Simulations show reduced count dispersion in tumour samples with reduced gRNA library sizes

The GeCKOv2 whole genome gRNA library used in this study consists of 119 461 unique gRNAs. With 107 cells inoculated per tumour, there was an average of 84 cells/gRNA. However, not all these cells will survive to form a clone. To approximate the number of clones/gRNA, we used a binomial model to estimate the overall probability of a cell with neutral (NTC) gRNA surviving in a tumour to form a clone based on the pattern of gRNAs detected (at a given detection level) and the count distribution of the cell inocula. For small NSG tumours, the estimated probability of a cell surviving to form a clone was 0.034–0.10 (1 in 10–30), which implies a median of 2.3–7.0 clones/gRNA (Fig. 5B). In large tumours, the probability of clones continuing to survive decreases to 0.0022–0.0074 (1 in 134–459), implying a number of surviving clones/gRNA of 0.15–0.52 (Fig. 5B). If we assume that the number of clones/gRNA is a more important metric for coverage in in vivo screens compared to cells/gRNA, these estimates suggest that the effective in vivo coverage of our library was several orders of magnitude less than typically recommended for in vitro screens (minimum coverage of at least 100 cells/gene is recommended; ref. [45]).

These estimated numbers of clones/gRNA suggest very low effective in vivo coverage of our library. Improving coverage by increasing the number of cells inoculated per gRNA would result in greater averaging of the random effects on growth and survival, resulting in reduced count dispersion, thereby increasing statistical power to detect gRNA selection. Although there was limited scope to increase the total number of cells inoculated, the number of cells inoculated per gRNA could be increased by reducing the total library size. To assess the effects of using a smaller gRNA library for in vivo screens, we simulated smaller gRNA libraries by randomly combining the gRNA counts in our full-size library into bins of 2–1600 gRNAs, followed by subsampling gRNAs (and samples) to 100,000 (unbinned), 50,000, 25,000, 10,000, 4000, 2000, 1000, 500, 250, 125 or 62 gRNAs; these represented datasets with coverage 84–130,000 cells/gRNA, respectively, but with much lower coverage in terms of clones/gRNA: 3.4–5400 clones/gRNA in small tumours, 0.27–420 clones/gRNA in large tumours, based on our estimates of the number of clones/gRNA in our full library. We reasoned that our binned counts would mimic the random characteristics of clonal expansion in smaller libraries, as clones with different gRNAs in the larger library would be largely equivalent (in terms of random characteristics) to different clones that receive the same gRNA in a smaller library. Any signal due to the gRNAs themselves, which we have already established was small relative to the random clonal expansion effect (Fig. 4), was further averaged out by the random nature of the binning, particularly among bins with a greater number of gRNAs, as well as subsampling to reduce dependence on any particular sample or gRNA.

To assess the effects of a smaller gRNA library on count dispersion and statistical power, we estimated the common dispersion using edgeR following binning/subsampling on our dataset. The dispersion was estimated with a varying number of tumour samples to evaluate the degree to which the dispersion that would apply to a large dataset could be estimated from only a small number of samples; such a situation would occur, for example, when a pilot experiment is conducted to inform power calculations for a later full-sized experiment. For small tumours, our simulations showed that a reduction in BCV to approximately 0.5 could be achieved with 10,000 gRNAs, a further reduction to about 0.3 with 2000 gRNAs, which are of a similar BCV magnitude to samples of HCT116/54C GeCKO cells, and below 0.1 with very small library sizes of <200 gRNAs (Fig. 5C). When these library sizes were considered in terms of the estimated number clones/gRNA, BCV values of 0.15–0.3 were achievable with ~150–700 clones/gRNA in small tumours. For large tumours, a reduction in gRNA library size to 2000 or less reduced the BCV below 1.5, similar to in small tumours with a full library, while a very small library size of 62 gRNA was required to achieve a similar BCV to in cells of approximately 0.5 (Fig. 5D). On a per clone basis, dispersion as estimated by BCV was also higher in large tumour samples compared to small tumour samples, which is consistent with random clonal dynamics being cumulative throughout the tumour growth period. BCV estimates were less precise when determined from a small number of pilot samples, as indicated by the greater range, particularly at the lower end, when estimated from n = 3 compared to using a larger number of samples (n = 10 or n = 20), coupled with a tendency for the median to be lower at n = 3 (Fig. 5C, D).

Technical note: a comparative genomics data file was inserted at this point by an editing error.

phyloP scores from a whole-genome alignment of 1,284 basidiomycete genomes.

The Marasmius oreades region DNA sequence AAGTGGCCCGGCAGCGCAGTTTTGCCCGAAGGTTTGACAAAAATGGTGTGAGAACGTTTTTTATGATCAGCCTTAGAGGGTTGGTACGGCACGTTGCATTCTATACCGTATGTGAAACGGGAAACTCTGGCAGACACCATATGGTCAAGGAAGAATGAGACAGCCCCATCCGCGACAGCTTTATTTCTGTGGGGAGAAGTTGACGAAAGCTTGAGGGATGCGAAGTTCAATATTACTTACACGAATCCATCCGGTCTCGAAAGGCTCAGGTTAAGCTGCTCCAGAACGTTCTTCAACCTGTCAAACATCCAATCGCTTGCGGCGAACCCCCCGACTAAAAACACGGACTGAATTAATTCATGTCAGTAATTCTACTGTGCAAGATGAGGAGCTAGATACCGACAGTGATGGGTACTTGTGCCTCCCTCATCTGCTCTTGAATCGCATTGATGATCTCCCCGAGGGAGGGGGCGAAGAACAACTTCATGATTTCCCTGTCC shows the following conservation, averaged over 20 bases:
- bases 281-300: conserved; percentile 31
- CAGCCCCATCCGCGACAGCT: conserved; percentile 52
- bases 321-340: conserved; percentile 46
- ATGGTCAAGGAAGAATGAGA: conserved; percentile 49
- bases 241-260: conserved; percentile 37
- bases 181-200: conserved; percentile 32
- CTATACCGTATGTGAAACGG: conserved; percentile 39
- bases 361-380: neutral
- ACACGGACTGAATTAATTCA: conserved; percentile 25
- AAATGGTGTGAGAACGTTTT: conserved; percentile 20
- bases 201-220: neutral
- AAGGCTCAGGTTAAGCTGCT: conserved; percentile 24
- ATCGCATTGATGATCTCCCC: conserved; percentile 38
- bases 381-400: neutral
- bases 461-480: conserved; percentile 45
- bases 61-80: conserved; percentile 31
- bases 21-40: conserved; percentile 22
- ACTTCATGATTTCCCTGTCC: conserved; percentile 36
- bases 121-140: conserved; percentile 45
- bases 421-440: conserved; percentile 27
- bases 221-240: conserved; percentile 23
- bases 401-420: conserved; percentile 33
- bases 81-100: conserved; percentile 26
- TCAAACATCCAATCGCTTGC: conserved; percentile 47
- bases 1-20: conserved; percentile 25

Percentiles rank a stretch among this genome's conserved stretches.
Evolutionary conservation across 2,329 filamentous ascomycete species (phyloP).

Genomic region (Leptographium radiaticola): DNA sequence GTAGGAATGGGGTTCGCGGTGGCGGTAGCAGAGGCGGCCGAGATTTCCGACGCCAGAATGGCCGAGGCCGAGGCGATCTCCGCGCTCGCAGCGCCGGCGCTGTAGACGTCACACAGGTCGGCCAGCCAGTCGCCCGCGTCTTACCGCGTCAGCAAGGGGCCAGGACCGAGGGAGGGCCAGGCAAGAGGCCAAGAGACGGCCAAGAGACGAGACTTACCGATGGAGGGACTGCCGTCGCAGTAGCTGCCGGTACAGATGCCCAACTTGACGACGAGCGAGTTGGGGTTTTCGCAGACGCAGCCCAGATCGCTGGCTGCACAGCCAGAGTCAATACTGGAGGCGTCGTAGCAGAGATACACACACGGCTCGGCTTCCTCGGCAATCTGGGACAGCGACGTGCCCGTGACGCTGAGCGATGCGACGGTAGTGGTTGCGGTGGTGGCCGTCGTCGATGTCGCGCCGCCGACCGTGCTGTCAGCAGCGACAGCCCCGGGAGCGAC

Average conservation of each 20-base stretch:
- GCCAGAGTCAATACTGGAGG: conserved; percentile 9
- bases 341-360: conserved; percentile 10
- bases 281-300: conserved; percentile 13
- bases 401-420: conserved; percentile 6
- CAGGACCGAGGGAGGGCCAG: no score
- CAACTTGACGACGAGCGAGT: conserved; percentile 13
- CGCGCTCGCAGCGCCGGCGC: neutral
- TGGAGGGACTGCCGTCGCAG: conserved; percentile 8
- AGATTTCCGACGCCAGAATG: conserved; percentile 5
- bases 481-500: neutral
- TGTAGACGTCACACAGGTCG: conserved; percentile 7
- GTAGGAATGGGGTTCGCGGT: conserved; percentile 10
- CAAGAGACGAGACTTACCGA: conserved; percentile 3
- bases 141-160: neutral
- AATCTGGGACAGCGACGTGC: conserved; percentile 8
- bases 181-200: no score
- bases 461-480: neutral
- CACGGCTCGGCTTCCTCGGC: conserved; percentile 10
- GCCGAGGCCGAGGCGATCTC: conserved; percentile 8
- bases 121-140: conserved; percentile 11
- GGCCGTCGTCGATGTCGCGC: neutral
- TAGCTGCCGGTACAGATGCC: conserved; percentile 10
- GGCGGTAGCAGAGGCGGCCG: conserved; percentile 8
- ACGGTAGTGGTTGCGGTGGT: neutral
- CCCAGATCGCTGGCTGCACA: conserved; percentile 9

To estimate the consequence of varying count dispersion on downstream statistical analysis, we conducted power and sample size calculations using these common dispersion estimates (Fig. 5E; Fig. S3; Table S5). When dispersion was estimated from n = 3 tumours, the estimates of the sample size required to achieve 0.8 statistical power had a greater range and lower median, with the minimum across simulations at n = 3 being approximately 1.5- to 2-fold less than that of the most conservative estimates (maximum across simulations) with n = 10/n = 20 tumours (except where the estimated sample sizes required were themselves close to n ≤ 3). This suggests that when the sample size is estimated from a smaller pilot dataset, a conservative sample size inflating factor of 2 is needed to ensure the correct level of statistical power in a full dataset. When using the more precise n = 10 dispersion estimates for small tumours, our simulations showed that at a log2 effect size of 2, a median estimate of 35 tumours (range 34–37 across simulated datasets) is required to achieve power of 0.8 with 100,000 gRNAs, progressively reducing to 3 tumours (range: 3–4) with 2000 gRNAs. We estimate that there would be 170 clones/gRNA when using a library of 2000 gRNAs. For large tumours (dispersion estimates from n = 20 tumours) and 4000–100,000 gRNAs, >50 tumours per group were required to achieve power of 0.8 (Fig. 5E; Fig. S3A; Table S5) at effect size of 2, falling to 20–50 tumours at 500–2000 gRNAs, and <20 tumours at library sizes of <500 gRNAs. Although our power calculations indicate very small libraries are needed to achieve good power with feasible group sizes (<20–30) at this effect size, these can also be interpreted in the context of the number of clones present: we estimate ~100–400 clones/gRNA will survive in libraries of <500 gRNAs in large tumours. These estimates highlight how the reductions in count dispersion, achieved through the use of a smaller gRNA library, substantially reduce the sample sizes needed to achieve good statistical power.